Canada Post’s phasing out of home delivery in many urban dwellings reflects an undeniable truth: snail mail is on the decline. While nobody likes paying more for less (as stamp prices rise as well) and though many dogs will miss their daily “intruder,” the Crown corporation is hampered by a faltering business model on the one hand and a political cold shoulder on the other hand.
It is not alone. Down under, Malcolm Turnbull, Australia’s Communications Minister responsible for digital reforms, recently announced that a new integrative portal, myGov, will be made available at no cost to all government levels, thereby creating a truly national framework for online service. Seemingly a victim is Australia Post: it operates the country’s largest physical retail network that is widely utilized by many state governments as their frontline service presence in communities.
Australia Post has been developing its own digital mail box akin to epost here at home, with an eye to becoming the virtual channel of choice for the public sector at large. The head of Australia Post has acknowledged that if the federal government were to achieve its stated target of 80 percent of government communications online by 2017, Australia Post’s letter volumes would “literally fall off a cliff.”
The Australian experience underscores two weaknesses plaguing digital government in this country generally and for Canada Post specifically: a disjointed system of federalism and a fragmented ecosystem for identity management.
With regards to the first point, it’s long overdue for Canada’s political leaders to build on the laudable and foundational efforts of the Joint Councils (the largely informal gatherings of federal, provincial, and municipal service delivery managers and CIO’s). Notable in Australia’s myGov model is the inclusion of personal electronic health records, a stark contrast to provincial separateness and unevenness across this country.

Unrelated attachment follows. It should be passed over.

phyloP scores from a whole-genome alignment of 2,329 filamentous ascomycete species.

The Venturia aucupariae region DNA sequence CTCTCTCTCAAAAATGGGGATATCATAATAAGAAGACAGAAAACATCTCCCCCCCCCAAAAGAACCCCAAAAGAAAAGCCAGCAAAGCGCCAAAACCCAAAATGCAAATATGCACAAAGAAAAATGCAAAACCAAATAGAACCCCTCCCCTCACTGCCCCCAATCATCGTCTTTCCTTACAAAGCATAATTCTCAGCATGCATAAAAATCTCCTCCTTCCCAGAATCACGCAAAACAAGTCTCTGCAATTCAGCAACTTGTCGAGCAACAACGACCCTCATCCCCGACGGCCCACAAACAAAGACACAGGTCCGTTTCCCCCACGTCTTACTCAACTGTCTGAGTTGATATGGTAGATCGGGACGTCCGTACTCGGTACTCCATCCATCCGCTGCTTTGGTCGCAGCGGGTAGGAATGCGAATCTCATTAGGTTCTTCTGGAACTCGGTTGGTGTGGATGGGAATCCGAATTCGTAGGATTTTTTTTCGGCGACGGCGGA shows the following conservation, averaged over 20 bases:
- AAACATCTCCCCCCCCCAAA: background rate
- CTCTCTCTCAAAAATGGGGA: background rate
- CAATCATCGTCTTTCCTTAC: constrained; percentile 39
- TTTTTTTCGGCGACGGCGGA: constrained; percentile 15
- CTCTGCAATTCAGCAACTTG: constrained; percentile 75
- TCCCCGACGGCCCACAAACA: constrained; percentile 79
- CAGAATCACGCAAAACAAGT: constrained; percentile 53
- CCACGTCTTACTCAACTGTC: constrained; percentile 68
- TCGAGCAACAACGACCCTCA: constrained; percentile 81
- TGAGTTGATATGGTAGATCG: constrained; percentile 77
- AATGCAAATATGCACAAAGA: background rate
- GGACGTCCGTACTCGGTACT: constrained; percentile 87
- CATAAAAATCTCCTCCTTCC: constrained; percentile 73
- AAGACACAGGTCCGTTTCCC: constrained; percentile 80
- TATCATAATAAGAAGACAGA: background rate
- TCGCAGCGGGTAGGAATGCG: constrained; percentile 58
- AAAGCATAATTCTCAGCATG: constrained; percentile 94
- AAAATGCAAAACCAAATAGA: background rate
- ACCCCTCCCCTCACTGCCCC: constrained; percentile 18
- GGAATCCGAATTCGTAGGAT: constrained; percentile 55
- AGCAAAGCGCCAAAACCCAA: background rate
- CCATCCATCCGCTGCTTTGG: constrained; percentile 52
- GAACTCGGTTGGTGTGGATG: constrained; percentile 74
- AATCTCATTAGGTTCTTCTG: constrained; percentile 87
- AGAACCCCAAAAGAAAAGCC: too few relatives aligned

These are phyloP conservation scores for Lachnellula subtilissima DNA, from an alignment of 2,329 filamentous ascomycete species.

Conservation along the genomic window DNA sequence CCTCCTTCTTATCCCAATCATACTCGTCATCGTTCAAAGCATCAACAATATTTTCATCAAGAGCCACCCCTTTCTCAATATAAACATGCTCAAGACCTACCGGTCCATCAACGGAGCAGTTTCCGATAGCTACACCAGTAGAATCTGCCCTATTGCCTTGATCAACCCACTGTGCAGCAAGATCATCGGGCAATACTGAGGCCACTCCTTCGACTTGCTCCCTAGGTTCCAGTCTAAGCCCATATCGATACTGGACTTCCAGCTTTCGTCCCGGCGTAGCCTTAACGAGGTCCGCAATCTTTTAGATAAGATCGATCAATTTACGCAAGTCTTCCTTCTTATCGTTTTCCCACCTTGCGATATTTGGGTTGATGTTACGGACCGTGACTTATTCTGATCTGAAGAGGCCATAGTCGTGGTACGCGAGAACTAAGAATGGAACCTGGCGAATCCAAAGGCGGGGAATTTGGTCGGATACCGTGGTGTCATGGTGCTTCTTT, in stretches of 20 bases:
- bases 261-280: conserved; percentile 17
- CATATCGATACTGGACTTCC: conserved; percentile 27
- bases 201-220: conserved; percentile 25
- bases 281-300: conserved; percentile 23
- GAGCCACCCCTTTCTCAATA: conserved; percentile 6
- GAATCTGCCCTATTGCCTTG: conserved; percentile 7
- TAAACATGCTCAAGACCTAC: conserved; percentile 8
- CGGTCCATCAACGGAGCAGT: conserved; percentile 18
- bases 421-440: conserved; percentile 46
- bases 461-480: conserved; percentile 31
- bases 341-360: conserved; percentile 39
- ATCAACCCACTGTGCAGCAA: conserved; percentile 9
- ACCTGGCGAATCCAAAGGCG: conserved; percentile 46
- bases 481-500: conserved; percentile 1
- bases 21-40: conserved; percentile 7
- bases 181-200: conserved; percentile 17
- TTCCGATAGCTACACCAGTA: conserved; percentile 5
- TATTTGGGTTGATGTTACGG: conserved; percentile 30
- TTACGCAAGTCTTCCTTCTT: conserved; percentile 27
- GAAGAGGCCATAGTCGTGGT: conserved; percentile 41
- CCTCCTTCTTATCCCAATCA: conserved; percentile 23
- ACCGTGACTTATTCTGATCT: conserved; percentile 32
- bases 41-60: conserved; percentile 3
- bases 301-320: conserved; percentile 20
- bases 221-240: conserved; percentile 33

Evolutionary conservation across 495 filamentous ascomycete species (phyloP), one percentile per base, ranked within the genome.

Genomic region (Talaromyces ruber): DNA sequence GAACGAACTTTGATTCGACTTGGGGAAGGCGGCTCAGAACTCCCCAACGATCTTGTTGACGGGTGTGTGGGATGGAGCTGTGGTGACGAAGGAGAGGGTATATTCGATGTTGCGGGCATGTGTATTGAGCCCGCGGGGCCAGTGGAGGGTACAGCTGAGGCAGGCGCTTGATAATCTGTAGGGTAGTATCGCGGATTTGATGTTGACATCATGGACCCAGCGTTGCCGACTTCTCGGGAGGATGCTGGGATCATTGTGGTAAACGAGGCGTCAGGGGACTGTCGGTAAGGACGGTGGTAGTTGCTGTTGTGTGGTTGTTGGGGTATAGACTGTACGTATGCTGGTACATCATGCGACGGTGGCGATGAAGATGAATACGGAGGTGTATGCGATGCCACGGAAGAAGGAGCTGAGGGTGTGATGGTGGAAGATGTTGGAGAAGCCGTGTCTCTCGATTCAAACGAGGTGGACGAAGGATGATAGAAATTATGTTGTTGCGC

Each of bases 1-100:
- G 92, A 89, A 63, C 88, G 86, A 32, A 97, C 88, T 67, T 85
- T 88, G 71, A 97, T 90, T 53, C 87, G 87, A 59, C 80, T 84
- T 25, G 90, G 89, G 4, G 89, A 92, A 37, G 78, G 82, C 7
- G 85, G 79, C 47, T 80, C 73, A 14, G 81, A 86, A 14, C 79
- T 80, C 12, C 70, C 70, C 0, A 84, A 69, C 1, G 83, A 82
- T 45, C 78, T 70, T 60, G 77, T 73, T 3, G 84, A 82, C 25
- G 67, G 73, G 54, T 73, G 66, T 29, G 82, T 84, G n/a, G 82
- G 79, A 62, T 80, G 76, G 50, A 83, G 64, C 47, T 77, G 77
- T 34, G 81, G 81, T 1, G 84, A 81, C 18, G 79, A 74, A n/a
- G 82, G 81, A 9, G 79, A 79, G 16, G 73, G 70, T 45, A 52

In fairness, healthcare has long transcended federal and state levels in Australia more deeply than in Canada. Yet more salient is the willingness of governments across Australia to work in concert in creating a critical path toward a holy grail of digital government, namely a single, online login for most all public sector services. Australia Post could well face a bleak future as a result, although it is likely to maintain a vital role across rural and remote regions by virtue of its more engrained delivery partnership network across a range of government actors.
Canada Post, in its five-point renewal effort, has similarly targeted smaller communities with retail facilities embedded or co-located with other services. The problem is that its retail delivery network is but one of many across a bloated set of competing public entities, to say nothing of banks and new financial players such as President’s Choice and Canadian Tire. Indeed, recent reports suggest that Canada Post explored the creation of a new banking unit (not unlike many OECD countries) but faced stiff resistance from both banking lobbyists and the government.
In parallel, Canada’s identity landscape continues to evolve at a painstakingly slow pace. B.C.’s introduction of a new services card combining (albeit optionally) driver’s license and health cards is a notable step and many provinces are devising or exploring similar models. The federal government is similarly upgrading its own identity platform, working with the financial and technology sectors to enhance security and portability.
Yet stitching together these efforts would require a degree of national governance that simply does not exist. While in opposition, Prime Minister Harper briefly called for a new identification card, an idea that proved operationally and politically untenable in both Great Britain and Australia. The latter is instead showing that federalism need not stymie collaboration.
As leading digital nations race to devise genuinely shared platforms for managing identity (Estonians access more than 400 public and private services via their smart phone), Canada requires a national plan inclusive of all governments and all sectors.
Only such an effort can determine an appropriate balancing of virtual and physical facilities in new and innovative mixes that may well vary across urban and rural communities. Only then can we know if a brighter future lies in store for Canada Post.